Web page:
Artists are always on the move, trying to find the ideal location to set up shop.
In this way, sculptor Daniel Cline is not unlike so many others in the field, but happy to have settled in for many years now as a resident of Chemainus. After all, it’s where artists are supposed to be.
“We heard Chemainus was a town for artists,” said Cline, who’s approaching his 55th birthday in a month.
“The thing for me after high school was to go west and I never went west,” he added.
It was a long circuitous route to get here, but Cline finally made it.
Born in St. Catharines, Ont., he was only six months old when his family moved to Niagara Falls, Ont. Cline lived there until the age of 23, with a stop at Confederation College in Thunder Bay, before life’s journeys led him to many different locations and through several unique experiences.
Cline comes by his talents naturally.
“Ever since I was a kid, I did sculpture and drawing,” he said.
His half-brother Sandy Cline was a sculptor and he grew up under that influence.
“I never thought this was something I was going to do, necessarily,” Daniel conceded.
“My big interest when I was young was filmmaking.”
He went to college for film production and won a Telefest award from the CBC for a student film.
“After film school, I came back home in the mid-’80s,” Cline pointed out. “It was the recession and there was no work.”
His whole family was in a state of flux at the time, with different moves pending, and he wound up doing a lot of carving with Sandy in the parents’ garage.
“We’d sit in the studio and carve and chat about politics and world events and sculptures would get done,” Cline marvelled.
He had done 12 pieces and joined Sandy for a Christmas art show in Ottawa.
“I sold, I think, six of them and I made like $1,000,” Cline recalled. “A thousand dollars for a fresh out of college student was a lot of money.”
He later joined Sandy for three weeks in Florida.
“We did shows on the weekends and during the week we would carve,” noted Cline.
The parents had a fifth wheel and made the trek to the Sunshine State, creating a mini family reunion there.
Cline still couldn’t wrap his head around the concept of his brother’s life.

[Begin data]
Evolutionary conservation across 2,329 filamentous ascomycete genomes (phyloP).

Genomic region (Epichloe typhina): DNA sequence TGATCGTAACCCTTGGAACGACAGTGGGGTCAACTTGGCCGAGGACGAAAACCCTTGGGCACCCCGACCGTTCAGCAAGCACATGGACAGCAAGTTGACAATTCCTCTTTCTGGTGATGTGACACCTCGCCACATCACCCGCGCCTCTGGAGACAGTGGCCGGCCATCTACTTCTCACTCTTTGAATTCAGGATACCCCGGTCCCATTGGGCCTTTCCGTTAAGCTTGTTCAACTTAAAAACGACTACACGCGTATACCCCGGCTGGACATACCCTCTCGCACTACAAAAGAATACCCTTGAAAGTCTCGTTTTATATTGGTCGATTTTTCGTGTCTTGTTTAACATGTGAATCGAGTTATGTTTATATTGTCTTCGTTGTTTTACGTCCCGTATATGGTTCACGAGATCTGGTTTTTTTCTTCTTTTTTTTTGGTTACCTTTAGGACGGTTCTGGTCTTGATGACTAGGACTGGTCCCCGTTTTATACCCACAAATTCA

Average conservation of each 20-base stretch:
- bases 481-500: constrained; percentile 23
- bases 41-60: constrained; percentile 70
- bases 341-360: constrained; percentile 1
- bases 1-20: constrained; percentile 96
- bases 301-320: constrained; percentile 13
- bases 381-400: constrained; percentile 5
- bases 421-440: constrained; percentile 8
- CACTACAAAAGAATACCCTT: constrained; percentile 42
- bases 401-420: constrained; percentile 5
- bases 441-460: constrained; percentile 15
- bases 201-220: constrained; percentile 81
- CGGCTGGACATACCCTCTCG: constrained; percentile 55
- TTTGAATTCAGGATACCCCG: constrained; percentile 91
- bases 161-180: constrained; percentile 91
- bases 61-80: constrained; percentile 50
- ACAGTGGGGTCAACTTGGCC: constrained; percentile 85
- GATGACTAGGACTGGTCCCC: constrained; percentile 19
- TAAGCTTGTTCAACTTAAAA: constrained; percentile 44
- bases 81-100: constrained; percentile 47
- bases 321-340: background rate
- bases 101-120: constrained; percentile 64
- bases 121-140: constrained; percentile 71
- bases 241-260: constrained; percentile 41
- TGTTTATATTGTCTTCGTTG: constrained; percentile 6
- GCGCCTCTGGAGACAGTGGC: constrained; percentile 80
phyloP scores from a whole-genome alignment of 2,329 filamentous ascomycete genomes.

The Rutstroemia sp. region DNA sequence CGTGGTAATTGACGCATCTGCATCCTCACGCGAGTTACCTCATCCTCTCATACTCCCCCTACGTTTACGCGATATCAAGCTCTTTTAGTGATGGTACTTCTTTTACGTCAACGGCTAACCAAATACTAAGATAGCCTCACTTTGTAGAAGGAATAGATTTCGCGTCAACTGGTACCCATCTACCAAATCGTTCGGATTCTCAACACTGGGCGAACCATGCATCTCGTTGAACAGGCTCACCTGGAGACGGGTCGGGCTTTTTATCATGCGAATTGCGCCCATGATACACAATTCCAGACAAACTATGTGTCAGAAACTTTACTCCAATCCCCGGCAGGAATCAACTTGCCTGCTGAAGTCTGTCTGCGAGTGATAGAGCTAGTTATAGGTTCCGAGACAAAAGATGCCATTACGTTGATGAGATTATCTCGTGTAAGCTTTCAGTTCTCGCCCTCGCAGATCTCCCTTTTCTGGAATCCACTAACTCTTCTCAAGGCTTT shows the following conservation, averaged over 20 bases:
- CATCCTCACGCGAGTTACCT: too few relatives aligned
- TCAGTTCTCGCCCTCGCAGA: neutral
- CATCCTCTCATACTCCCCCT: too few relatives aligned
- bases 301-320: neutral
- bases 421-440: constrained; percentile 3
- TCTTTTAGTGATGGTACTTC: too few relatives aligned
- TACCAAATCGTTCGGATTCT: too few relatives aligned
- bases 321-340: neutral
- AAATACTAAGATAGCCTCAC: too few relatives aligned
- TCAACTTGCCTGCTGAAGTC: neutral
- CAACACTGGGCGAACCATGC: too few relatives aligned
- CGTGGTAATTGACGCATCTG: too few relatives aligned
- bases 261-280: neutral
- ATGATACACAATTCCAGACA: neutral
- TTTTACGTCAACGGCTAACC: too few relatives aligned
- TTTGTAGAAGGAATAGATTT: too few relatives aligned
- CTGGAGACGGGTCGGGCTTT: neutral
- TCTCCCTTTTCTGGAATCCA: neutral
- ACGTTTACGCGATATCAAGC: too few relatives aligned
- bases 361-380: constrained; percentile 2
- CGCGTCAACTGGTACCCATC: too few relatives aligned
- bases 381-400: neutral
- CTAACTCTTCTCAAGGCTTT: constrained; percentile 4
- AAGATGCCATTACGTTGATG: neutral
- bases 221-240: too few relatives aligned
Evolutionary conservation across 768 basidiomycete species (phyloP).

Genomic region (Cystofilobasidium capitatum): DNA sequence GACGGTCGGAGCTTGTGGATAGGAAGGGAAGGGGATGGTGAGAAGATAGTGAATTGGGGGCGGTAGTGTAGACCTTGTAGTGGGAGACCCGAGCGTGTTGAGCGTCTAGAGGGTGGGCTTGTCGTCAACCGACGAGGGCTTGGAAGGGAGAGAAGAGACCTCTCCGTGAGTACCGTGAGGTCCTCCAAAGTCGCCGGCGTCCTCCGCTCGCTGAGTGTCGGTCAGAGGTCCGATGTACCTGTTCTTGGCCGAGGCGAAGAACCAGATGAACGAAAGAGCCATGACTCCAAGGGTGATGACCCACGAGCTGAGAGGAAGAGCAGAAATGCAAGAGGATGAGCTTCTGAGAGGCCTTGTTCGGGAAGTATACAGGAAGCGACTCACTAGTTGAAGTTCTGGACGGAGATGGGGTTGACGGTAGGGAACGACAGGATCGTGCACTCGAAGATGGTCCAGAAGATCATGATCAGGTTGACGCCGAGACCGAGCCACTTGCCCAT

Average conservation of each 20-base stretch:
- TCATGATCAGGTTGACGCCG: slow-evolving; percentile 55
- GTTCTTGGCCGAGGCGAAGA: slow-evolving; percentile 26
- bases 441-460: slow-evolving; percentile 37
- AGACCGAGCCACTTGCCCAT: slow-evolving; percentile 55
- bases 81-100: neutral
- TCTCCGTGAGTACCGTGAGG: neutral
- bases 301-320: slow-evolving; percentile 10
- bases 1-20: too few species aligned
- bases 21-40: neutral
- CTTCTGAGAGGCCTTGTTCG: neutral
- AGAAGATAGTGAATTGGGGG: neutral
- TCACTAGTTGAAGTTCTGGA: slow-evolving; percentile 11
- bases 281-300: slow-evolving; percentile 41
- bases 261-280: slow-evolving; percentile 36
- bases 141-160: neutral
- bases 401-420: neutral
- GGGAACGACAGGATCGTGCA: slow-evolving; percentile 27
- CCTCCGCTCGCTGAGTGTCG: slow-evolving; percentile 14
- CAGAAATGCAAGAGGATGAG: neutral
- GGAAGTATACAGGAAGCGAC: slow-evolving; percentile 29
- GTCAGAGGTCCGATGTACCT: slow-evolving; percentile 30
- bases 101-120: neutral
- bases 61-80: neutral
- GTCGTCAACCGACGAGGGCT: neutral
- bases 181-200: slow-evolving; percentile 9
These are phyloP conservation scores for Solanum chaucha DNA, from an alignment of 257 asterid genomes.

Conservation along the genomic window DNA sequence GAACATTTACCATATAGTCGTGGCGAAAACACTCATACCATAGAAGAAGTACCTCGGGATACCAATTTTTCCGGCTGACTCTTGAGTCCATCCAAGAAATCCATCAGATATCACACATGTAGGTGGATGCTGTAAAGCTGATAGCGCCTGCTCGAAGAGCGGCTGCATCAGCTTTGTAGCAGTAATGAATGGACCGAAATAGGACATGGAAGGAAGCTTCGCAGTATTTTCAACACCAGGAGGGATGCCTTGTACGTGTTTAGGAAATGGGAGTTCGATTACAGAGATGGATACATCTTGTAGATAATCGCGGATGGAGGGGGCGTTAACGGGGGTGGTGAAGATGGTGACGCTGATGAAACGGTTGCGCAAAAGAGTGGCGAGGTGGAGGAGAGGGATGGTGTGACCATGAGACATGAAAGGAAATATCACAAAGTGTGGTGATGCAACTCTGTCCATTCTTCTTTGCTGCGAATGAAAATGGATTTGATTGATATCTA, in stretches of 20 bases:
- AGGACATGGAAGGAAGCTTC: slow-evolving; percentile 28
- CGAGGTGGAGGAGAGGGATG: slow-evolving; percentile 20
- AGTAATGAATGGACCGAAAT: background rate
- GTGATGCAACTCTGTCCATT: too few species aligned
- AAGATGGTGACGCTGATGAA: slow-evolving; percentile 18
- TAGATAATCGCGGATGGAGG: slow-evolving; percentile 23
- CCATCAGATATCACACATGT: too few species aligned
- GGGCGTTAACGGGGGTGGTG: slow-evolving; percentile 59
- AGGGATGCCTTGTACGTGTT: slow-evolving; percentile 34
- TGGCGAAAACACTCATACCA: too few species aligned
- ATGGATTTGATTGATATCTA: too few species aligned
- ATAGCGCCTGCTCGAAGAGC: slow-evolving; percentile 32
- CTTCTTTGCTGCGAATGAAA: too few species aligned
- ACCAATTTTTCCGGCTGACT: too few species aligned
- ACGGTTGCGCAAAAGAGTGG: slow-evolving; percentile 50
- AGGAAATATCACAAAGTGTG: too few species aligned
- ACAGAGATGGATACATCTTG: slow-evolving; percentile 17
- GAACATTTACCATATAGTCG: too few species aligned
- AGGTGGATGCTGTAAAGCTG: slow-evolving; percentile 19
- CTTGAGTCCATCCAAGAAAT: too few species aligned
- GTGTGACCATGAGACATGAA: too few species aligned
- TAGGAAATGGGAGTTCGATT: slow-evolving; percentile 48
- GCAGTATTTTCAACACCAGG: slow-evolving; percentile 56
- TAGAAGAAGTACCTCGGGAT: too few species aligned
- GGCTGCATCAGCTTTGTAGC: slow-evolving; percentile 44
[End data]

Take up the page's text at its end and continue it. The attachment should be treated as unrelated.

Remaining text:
“It was a weird kind of thing to me, he did sculpture and he made money.”
Cline reinvested some of the money he made into tools and more stone for carving before he met eventual wife Ingrid and they moved to Glen Alda, Ont.
“We lived there for a few years,” he said. “We did art shows everywhere — Ottawa and all over Ontario. Every winter we’d go to Florida.”
In 1990, Daniel and Ingrid moved west with a two-year-old son in tow.
Ingrid’s family had moved out here so they followed suit, staying at first with her brother in Shawnigan Lake and then her sister in Mill Bay. They eventually got their own place in Cowichan Bay, found a place in Cobble Hill where Cline had his first studio and then made the trek to Lake Cowichan before winding up in Chemainus.
They know every corner of the Cowichan Valley well.
A couple of moves around Chemainus later and they wound up at their present Channel Boulevard location where they’ve been for 18 years.
“I built the studio there,” noted Cline. “I could design it myself.”
Since 1985, he’s been doing stone sculpting professionally. His talents are truly amazing to transform a piece of rock into something precious.
“I look at it, I start working on the stone and then I start to determine what I’m going to make out of it,” Cline explained.
The work he does might fall under the category of heavy-duty construction. A trio of whales he carved last year out of marble weighs around 950 pounds, an octopus 350 pounds and a lovely little seal tops the scales at 120 pounds.
You don’t need to have a geology degree for this kind of work, but it helps to know about the raw materials.
“After I became a stone sculptor, you start to learn more and more about geology and you start to learn all about the properties — say, marble,” Cline indicated.
He’s now the resident sculptor at B.C. Marble Products on the Trans Canada Highway and his work is known far and wide for being among the very best in the business.
“Two or three years ago, Steve Thorpe-Doubble called me and heard I was a person who knew a lot about marble,” Cline recalled. “As he was describing this marble he had, I realized in my studio I was carving a piece of their marble.”
The connection was made and Thorpe-Doubble, along with partner Tom Smith, offered work space at their business that turned him into an artist-in-residence.
Cline is excited about developments happening with his trade, particularly an international carving symposium from Aug. 11-Sept. 9 at the Cowichan Exhibition Grounds.
“We’ll be finishing just as the (Cowichan) Exhibition opens,” noted Cline. “We’re getting a ready-made audience and a perfect location. They’ve got all the amenities we need right there.”